theatrical release poster
|Directed by||Joshua Logan|
|Produced by||Joshua Logan|
|Screenplay by||Peter S. Feibleman
|Based on||Mister Roberts
by Thomas Heggen
|Starring||Robert Walker Jr.
|Music by||George Duning|
|Cinematography||Charles Lawton Jr.|
|Editing by||William H. Reynolds|
|Distributed by||Warner Bros.|
|Release dates||November 25, 1964|
|Running time||104 minutes|
|Box office||est. $1,200,000 (US/ Canada)|
Ensign Pulver is a 1964 American film and a sequel to the 1955 film Mister Roberts. The movie stars Robert Walker Jr., Burl Ives, Walter Matthau and Tommy Sands and features Millie Perkins, Larry Hagman, Kay Medford, Peter Marshall, Jack Nicholson, Richard Gautier, George Lindsey, James Farentino, and James Coco.
The film was directed and co-written by Joshua Logan, who had directed and co-written the Mister Roberts stage play on Broadway, and also shot scenes for the 1955 film after director John Ford fell ill.
The story concerns the U.S.S. Reluctant, which is at anchor beside a tropical island. The ship's captain is as much of a "Captain Bligh" as ever. Several of the film's events – such as attacking the Captain while he is watching a film, and one the sailors trying to obtain compassionate leave to deal with a dying child – are taken from Thomas Heggen's original novel Mister Roberts. The characters of Pulver, Doc and several crewmen return from the first film, but played by different actors.
U.S. Navy Ensign Frank Pulver (Robert Walker, Jr.) feels unappreciated, as usual. Even when he personally aims a sharp object into the hindquarters of the hated Captain Morton (Burl Ives), the happy crew cannot imagine that the all-talk, no-action Pulver could be behind it. A poll to guess at the identity of the "ass-sassin" results in votes for almost everyone except Pulver, which he bitterly resents.
Ship mates like Billings (Larry Hagman), Insigna (James Farentino), Skouras (James Coco) and Dolan (Jack Nicholson) don't take Pulver seriously while despising the captain, who refuses leave to a seaman named Bruno (Tommy Sands) to attend his daughter's funeral back home. Doc (Walter Matthau) is the only one aboard who believes in Pulver's potential at all.
At sea for months at a time, Pulver is unable to indulge his greatest interest, women, until a company of nurses land on a nearby atoll. The head nurse (Kay Medford) is pleased to meet him when Pulver introduces himself as a doctor serving on a destroyer, but young nurse Scotty (Millie Perkins) suspects the truth and a smitten Pulver confesses it to her, that he's no doctor and nothing more than a junior officer on "the worst ship in the Navy."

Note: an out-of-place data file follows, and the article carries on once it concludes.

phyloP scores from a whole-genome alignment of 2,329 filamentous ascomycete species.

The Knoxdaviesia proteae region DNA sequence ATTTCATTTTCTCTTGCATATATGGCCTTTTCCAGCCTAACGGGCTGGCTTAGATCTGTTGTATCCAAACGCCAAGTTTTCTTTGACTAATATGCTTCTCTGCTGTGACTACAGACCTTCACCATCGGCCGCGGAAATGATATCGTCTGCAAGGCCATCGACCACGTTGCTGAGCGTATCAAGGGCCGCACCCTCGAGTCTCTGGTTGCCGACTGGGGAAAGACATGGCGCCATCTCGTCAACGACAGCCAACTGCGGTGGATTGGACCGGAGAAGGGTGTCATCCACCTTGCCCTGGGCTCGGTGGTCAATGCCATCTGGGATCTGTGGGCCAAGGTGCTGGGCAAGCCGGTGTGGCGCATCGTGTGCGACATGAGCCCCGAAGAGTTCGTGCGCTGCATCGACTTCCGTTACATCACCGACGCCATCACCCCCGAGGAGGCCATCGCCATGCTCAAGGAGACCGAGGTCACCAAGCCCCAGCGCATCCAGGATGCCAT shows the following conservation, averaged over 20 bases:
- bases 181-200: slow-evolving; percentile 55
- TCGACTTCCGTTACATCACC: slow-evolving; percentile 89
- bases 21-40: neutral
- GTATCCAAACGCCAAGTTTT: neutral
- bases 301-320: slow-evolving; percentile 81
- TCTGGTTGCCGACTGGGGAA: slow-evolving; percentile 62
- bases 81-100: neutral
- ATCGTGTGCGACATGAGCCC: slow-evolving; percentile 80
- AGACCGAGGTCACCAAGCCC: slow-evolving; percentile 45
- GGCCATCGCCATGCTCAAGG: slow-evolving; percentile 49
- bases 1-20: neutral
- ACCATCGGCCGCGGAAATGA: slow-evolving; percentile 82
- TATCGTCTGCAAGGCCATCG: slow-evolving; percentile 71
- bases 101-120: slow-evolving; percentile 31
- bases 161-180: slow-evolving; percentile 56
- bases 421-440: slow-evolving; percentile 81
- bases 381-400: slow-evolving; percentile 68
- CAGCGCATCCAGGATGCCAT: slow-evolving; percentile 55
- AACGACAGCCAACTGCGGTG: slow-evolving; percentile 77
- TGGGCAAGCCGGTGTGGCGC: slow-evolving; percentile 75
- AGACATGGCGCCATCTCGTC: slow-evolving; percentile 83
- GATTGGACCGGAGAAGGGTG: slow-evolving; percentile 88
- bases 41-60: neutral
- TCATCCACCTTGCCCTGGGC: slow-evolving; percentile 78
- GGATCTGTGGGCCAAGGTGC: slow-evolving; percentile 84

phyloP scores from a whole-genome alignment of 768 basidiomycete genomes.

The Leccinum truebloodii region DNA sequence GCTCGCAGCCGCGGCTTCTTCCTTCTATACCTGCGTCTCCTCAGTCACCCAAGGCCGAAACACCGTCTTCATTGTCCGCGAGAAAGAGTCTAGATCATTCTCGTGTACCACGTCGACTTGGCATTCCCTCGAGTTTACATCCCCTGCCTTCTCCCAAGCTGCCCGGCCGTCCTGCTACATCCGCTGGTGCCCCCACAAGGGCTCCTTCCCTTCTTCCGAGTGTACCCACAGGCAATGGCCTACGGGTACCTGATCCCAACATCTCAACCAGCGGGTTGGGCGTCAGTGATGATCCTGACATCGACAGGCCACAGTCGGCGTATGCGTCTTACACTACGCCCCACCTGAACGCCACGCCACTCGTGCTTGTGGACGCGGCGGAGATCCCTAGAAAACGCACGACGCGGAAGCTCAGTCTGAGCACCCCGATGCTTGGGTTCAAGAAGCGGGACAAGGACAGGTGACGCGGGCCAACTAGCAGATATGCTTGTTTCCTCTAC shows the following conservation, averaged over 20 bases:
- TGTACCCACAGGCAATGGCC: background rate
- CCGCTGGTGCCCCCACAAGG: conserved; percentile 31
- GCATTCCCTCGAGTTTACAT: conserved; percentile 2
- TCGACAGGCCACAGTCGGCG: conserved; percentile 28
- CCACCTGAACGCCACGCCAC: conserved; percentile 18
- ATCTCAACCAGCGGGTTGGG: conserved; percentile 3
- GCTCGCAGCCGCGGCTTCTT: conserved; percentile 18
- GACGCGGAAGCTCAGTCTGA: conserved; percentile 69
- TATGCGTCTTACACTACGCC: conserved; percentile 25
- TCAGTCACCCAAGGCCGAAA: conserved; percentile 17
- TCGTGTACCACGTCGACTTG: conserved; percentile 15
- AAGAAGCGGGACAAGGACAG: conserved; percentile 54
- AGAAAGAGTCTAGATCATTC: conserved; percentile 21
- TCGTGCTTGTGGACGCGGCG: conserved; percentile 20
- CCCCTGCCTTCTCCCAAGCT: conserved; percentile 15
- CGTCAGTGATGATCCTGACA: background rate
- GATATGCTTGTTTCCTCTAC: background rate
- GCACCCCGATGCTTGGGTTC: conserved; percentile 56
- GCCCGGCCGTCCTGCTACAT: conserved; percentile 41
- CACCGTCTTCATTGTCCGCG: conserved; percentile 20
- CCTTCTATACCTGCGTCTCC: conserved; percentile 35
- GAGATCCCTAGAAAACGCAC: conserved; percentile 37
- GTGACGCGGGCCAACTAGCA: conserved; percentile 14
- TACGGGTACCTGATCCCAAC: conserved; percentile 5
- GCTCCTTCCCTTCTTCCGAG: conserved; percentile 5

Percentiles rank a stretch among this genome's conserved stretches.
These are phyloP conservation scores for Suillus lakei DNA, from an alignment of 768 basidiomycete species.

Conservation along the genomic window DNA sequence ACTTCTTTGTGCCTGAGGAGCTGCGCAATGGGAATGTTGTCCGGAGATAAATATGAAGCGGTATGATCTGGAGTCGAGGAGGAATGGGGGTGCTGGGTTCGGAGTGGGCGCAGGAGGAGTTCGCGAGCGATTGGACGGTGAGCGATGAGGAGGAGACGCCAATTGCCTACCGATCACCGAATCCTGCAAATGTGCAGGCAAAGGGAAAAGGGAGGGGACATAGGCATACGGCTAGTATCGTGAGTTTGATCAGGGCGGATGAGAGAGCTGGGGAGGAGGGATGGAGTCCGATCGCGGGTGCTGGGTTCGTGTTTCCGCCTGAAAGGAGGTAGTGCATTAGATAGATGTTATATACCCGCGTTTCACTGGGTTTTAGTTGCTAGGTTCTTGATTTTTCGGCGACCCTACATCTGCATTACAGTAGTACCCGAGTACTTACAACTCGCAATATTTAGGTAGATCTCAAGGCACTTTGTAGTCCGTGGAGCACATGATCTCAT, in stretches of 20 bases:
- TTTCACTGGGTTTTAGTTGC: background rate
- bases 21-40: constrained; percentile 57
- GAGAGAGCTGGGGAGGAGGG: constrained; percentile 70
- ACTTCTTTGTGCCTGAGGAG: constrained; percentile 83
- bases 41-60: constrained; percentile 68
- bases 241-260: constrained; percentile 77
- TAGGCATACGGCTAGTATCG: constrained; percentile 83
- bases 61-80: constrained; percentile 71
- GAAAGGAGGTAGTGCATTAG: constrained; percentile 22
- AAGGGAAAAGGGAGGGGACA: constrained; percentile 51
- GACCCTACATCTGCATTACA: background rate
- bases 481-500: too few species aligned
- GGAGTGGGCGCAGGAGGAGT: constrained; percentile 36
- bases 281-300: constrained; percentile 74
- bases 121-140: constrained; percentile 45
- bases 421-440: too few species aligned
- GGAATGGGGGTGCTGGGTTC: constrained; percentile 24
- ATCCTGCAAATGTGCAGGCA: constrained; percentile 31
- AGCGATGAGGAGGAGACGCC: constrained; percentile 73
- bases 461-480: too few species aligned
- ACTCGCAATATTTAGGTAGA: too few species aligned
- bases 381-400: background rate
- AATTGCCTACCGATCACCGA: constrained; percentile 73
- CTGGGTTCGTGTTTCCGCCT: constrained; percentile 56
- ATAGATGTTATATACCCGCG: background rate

Bruno becomes so deranged, he attempts to kill the captain. Pulver reluctantly intervenes, but the captain falls overboard, and is about to drown until Pulver lowers a life raft and dives in to save him. Separated from their ship, with the crew unaware for hours that they are missing, Pulver and Morton bicker aboard the raft. The ensign takes notes while the delusional captain reveals dark secrets about his past.
In need of emergency surgery, Morton ends up owing his life yet again to Pulver, who follows Doc's instructions over a radio and removes the captain's appendix. Back aboard ship, Morton tries to return to his martinet ways, but Pulver has the goods on him now and convinces the captain to leave the ship, turning over command to the popular LaSeur (Gerald S. O'Loughlin).
- Cast notes
- Gavin MacLeod has a bit part as a crewman
Actor Jack Nicholson took it upon himself to assist director Josh Logan with casting, becoming an informal "assistant producer." Logan, who hoped that the film would repeat the success of Mister Roberts, recognized that it had fallen short of that mark, writing in his autobiography:
We thought we had everyone in the picture that anyone could ask for ... But we had left out the most important thing: the catalytic agent, Mister Roberts. And without him, the story falls into shreds. No one really cares about the others enough to create suspense as to the outcome.